# Proof for subgroup -- How prove it is a subgroup of Z^m?

• I
• Peter_Newman
In summary: This implies the choice ##\mathbf{u}:=\mathbf{v}## which leads to ##\mathbf{0}=\mathbf{u-u}\in \Lambda_q(A).##Thanks for the fantastic answer!
Peter_Newman
Hi together!

Say we have ## \Lambda_q{(A)} = \{\mathbf{x} \in \mathbb{Z}^m: \mathbf{x} = A^T\mathbf{s} \text{ mod }q \text{ for some } \mathbf{s} \in \mathbb{Z}^n_q\} ##.

How can we proof that this is a subgroup of ##\mathbb{Z}^m## ?

For a sufficient proof we need to check, closure, identity, inverse.
1.) (closure): Say ##x,y \in \Lambda_q{(A)}## by definition both are elements of ##\mathbb{Z}^m##, we need to show ##x+y \in \mathbb{Z}^m##, but does this follow directly from the definition, or is there more to be shown here?
2.) (identity): The identity is given with the zero element 0, we need to show ##x + 0 = x##, let ##x,0 \in \Lambda_q{(A)}## then for ##x+ 0## we have ##x + 0 = A^T\mathbf{s} \text{ mod }q## rewriting ##(x \text{ mod }q + 0 \text{ mod }q ) \text{ mod }q = A^T\mathbf{s} \text{ mod }q ##, i used linearity to rewrite the expression, by assumption, there must be an ##s## for each case. And moreover ##0 \text{ mod }q = 0##, so that ##x = A^T\mathbf{s} \text{ mod }q## follows and ##x + 0 = x## is shown.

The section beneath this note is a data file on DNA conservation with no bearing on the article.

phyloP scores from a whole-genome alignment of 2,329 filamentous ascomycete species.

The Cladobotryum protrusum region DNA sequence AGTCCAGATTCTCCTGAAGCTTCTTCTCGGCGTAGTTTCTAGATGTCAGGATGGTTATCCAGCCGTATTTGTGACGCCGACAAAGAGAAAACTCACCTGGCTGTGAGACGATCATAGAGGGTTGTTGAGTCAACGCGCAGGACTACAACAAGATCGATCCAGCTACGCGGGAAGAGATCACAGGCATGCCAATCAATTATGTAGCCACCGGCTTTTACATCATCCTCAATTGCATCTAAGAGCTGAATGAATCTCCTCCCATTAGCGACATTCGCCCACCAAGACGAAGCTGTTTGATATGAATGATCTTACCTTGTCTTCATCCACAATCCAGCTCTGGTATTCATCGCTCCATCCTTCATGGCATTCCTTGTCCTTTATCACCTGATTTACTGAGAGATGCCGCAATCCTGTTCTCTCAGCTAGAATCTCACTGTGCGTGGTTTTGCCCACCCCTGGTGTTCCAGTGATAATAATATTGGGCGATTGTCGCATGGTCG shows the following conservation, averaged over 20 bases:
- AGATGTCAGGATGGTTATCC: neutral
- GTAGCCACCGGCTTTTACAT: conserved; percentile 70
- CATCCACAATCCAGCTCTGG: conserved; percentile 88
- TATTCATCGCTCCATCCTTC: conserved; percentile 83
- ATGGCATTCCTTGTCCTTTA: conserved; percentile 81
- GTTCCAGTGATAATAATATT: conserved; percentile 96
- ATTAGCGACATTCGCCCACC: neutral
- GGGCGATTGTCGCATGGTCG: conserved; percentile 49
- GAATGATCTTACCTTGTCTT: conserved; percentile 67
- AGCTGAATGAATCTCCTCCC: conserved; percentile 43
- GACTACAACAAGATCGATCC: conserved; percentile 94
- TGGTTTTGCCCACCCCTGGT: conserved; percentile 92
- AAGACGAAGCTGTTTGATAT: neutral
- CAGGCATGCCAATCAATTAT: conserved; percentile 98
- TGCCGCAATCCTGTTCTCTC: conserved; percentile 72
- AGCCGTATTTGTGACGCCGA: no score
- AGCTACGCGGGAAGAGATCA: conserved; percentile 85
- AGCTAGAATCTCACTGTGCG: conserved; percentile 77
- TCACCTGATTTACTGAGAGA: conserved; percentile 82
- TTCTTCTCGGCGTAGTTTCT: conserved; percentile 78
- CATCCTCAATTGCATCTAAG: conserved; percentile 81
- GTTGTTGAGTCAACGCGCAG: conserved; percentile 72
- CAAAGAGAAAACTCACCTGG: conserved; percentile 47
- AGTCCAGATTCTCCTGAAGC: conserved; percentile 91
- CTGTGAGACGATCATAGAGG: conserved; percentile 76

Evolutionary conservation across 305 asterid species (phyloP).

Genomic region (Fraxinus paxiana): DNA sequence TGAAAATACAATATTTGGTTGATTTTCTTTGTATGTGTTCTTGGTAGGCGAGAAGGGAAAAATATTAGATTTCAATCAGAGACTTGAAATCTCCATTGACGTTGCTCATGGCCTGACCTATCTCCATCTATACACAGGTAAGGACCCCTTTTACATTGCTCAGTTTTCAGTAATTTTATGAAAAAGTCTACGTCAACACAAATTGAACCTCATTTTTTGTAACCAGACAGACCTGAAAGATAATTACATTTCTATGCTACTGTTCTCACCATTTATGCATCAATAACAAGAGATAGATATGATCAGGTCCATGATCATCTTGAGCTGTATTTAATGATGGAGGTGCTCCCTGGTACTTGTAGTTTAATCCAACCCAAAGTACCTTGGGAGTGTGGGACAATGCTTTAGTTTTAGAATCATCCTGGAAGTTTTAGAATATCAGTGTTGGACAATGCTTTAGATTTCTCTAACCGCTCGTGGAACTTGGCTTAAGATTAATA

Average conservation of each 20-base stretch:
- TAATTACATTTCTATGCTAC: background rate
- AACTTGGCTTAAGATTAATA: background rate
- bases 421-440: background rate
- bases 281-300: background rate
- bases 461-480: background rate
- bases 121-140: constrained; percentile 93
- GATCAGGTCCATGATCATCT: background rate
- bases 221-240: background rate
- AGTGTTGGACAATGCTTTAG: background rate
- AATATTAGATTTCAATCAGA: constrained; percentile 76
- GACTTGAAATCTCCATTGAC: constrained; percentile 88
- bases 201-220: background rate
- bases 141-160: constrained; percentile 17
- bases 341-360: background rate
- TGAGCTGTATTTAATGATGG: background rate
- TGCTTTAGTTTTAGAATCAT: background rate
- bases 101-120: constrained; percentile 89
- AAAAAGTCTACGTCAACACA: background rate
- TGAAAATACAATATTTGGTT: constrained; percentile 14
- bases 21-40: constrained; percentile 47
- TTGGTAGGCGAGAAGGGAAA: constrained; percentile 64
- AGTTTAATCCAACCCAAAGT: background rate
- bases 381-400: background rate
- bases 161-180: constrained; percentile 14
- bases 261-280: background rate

3.) For the inverse I have no idea yet how to show this, but it should be ##-x##.

Thanks for any help!

Last edited:
Peter_Newman said:
Say we have ## \Lambda_q{(A)} = \{\mathbf{x} \in \mathbb{Z}^m: \mathbf{x} = A^T\mathbf{s} \text{ mod }q \text{ for some } \mathbf{s} \in \mathbb{Z}^n_q\} ##.
How can we proof that this is a subgroup of ##\mathbb{Z}^m## ?
For a sufficient proof we need to check, closure, identity, inverse.
1.) (closure): Say ##x,y \in \Lambda_q{(A)}## by definition both are elements of ##\mathbb{Z}^m##, we need to show ##x+y \in \mathbb{Z}^m##, but does this follow directly from the definition, or is there more to be shown here?
More or less. Formally you have to show that with ##\mathbf{x}\, , \,\mathbf{y} \in \Lambda_q(A)## we have ##\mathbf{x+y} \in \Lambda_q(A)## which needs some explanation rather than "by definition"
\begin{align*}
\mathbf{x}\, , \,\mathbf{y} \in \Lambda_q(A) &\Longrightarrow \mathbf{x}\equiv A^T\mathbf{s}\pmod{q}\, , \,\mathbf{y}\equiv A^T\mathbf{t}\pmod{q}\\